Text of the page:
Members of Soroptimist International of Harrogate and District joined the march on 6 February to recognise the important role the women’s suffrage movement played in gaining the right for women to vote in 1918 – though it would be another 10 years before all women over the age of 21 were able to vote in all elections. Since then women have taken an active role in the House of Commons although it took until 1958 for women to be allowed to sit in the House of Lords. We have had two female Prime Ministers, and hard fought legislation has been passed that has given women equal rights in the workplace and in the home.
Following the first world war, many women held important jobs for the first time and started to access professional and business education. Clubs formed exclusively for women throughout the world, enabled like minded women to meet socially.
The Soroptimist movement began in 1921 in Oakland, California – though influenced by the Rotarian movement it was specifically for women – the word Soroptimist is from the Latin ‘Soror’ meaning sister and ‘optima’ meaning best of. The first Soroptimist Club in the UK started in 1923 in London.
Soroptimist International of Harrogate and District, founded in 1933, is part of a global volunteer movement with a network of over 75,000 club members in 122 countries, advocating for human rights and gender equality. It works across six UN Centres, where our UN representatives ensure that the voices of women and girls are heard.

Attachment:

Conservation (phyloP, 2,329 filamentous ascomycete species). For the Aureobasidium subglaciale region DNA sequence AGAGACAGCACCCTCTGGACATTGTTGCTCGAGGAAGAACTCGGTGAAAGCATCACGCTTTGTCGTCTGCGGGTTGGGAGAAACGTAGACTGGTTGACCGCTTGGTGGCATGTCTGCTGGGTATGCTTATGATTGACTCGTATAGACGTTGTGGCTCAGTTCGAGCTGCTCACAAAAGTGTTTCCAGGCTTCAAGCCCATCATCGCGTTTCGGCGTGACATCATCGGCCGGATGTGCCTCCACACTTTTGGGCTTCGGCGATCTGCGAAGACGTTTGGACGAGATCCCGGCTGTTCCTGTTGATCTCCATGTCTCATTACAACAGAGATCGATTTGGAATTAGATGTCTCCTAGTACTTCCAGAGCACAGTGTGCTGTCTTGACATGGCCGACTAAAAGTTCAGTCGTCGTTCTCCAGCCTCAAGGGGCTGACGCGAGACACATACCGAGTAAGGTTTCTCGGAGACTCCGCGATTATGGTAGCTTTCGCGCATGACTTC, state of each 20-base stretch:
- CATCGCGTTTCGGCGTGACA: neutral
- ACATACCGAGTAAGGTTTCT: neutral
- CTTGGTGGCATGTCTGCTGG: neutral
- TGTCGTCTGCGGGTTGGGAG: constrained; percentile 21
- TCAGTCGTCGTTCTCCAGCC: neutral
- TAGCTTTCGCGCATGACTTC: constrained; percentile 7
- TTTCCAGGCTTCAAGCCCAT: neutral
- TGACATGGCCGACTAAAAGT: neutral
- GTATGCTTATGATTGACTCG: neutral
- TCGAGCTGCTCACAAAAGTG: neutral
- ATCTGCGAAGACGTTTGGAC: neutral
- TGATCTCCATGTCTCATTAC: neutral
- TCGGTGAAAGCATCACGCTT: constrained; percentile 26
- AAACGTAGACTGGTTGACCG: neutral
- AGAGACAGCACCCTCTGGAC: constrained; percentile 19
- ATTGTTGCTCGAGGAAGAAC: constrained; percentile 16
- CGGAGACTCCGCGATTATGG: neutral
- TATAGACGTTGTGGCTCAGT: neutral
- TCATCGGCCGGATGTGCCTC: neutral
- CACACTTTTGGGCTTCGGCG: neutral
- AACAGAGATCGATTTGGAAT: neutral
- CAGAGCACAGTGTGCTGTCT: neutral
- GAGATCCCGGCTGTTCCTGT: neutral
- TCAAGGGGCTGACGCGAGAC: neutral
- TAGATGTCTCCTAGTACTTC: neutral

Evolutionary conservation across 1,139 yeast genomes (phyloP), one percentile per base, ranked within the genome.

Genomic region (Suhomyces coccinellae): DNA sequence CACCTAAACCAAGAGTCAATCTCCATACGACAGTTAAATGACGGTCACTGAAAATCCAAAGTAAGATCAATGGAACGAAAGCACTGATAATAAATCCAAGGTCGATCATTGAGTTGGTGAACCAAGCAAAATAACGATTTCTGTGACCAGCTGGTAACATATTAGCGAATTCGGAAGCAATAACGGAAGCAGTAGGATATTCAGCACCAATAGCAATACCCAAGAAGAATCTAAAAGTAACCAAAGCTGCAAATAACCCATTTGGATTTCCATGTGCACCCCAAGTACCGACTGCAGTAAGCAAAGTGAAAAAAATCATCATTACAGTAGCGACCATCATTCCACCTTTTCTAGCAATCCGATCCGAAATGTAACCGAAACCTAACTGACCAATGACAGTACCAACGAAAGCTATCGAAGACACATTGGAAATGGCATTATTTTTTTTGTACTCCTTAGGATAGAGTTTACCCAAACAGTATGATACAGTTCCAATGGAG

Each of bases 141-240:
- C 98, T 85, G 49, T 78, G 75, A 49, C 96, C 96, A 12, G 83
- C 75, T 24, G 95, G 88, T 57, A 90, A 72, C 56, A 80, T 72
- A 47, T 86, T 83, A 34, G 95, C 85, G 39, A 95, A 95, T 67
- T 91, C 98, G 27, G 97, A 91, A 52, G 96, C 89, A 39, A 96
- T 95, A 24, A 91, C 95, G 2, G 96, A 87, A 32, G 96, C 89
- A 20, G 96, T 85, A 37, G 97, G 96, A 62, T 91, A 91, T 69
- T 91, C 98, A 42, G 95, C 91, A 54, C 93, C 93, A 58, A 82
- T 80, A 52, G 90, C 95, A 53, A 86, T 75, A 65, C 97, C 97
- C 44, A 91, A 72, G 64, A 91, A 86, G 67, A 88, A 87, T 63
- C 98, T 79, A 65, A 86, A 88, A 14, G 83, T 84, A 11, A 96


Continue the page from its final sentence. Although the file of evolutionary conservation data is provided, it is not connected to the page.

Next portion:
The Harrogate and District Soroptimists responded to the emergencies of World War 2 in many ways but also by assisting refugees who were based at Fountains Abbey. In 1948, after the war, the first post war international convention attracted Soroptimists from all over the world to Harrogate and was a prime mover of the standing conference of women’s organisations in Harrogate.
Locally we support the Women’s Refuge, Young Carers, and are actively involved in Contact the Elderly to reduce loneliness for older people. We are currently looking at ways we can help reduce Period Poverty for women and girls locally. Internationally we support projects that educate, empower and enable women and girls such as the Meru Women’s Garden Project in Kenya, providing school uniforms in Malawi and books and school clothes in Pretoria South Africa.
We actively lobby on a range of issues and are currently encouraging people to sign the petition regarding how the change of funding for housing will adversely impact on Women’s refuges. In June, Yorkshire Soroptimists will be attending a workshop held in Westminster Hall ‘From Suffragettes and Beyond’ that charts the journey of how women won the vote.
The Soroptimist’s work in partnership with other organisations so that women and girls can achieve their individual and collective potential and have an equal voice worldwide. This work is as appropriate now as when the Soroptimist movement began in 1921. You only have to look at the media to see that there is much work yet to be done. That is why it is important for women of all ages to make sure their name is on the electoral register and use their vote in local and general elections to help influence the future.
For more information about the Club and how to become a member visit sigbi.org/harrogate or email email@example.com